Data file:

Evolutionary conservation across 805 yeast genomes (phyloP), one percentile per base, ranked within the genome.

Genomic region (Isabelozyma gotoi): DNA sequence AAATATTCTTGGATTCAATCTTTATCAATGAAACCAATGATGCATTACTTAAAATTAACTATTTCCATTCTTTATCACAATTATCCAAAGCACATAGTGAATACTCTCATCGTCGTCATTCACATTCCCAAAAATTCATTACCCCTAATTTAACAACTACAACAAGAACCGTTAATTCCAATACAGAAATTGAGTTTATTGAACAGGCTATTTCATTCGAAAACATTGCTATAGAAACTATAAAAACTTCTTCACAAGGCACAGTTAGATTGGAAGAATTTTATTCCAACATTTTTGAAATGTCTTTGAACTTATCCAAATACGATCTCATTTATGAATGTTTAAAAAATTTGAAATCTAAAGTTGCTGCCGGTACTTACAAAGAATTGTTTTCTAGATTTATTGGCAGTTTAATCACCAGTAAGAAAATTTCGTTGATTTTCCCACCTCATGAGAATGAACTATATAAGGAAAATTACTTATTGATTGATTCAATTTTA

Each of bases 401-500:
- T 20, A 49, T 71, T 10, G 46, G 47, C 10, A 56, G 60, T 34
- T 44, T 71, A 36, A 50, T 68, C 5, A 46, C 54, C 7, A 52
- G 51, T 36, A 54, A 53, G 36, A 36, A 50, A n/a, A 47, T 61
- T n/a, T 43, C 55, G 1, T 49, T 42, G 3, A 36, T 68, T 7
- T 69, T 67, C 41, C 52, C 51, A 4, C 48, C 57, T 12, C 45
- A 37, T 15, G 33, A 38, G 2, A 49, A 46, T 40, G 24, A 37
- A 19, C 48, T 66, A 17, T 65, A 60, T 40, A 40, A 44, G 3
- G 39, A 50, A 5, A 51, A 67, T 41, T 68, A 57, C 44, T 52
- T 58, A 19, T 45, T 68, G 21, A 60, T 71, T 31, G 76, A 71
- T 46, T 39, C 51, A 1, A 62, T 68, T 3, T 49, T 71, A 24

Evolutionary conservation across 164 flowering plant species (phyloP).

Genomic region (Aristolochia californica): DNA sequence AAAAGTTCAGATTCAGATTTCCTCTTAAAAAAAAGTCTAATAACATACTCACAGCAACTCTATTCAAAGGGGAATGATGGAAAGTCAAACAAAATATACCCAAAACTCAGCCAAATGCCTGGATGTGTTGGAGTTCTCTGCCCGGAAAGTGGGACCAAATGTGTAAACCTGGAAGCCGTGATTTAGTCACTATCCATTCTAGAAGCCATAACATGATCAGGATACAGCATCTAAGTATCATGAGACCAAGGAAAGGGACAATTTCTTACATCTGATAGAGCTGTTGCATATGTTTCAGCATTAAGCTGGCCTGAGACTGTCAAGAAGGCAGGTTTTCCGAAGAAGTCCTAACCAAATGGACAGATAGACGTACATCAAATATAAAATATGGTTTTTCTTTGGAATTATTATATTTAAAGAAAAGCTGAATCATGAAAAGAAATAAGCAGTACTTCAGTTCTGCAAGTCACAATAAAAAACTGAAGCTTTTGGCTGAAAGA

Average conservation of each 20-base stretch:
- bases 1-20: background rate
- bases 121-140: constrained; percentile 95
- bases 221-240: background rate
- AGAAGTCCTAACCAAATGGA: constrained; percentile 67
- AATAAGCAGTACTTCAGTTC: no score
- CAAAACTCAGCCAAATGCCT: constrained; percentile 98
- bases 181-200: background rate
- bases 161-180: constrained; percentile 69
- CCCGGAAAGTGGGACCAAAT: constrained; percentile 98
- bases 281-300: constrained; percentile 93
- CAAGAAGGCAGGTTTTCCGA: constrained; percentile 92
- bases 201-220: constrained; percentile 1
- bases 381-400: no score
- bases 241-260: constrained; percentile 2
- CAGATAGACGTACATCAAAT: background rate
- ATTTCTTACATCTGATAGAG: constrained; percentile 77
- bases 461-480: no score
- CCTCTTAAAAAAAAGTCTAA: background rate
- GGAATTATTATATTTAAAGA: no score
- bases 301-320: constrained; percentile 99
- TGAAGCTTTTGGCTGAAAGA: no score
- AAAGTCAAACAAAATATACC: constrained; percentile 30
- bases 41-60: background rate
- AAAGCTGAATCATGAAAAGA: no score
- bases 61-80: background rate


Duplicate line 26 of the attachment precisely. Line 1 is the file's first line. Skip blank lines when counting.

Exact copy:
- bases 281-300: constrained; percentile 93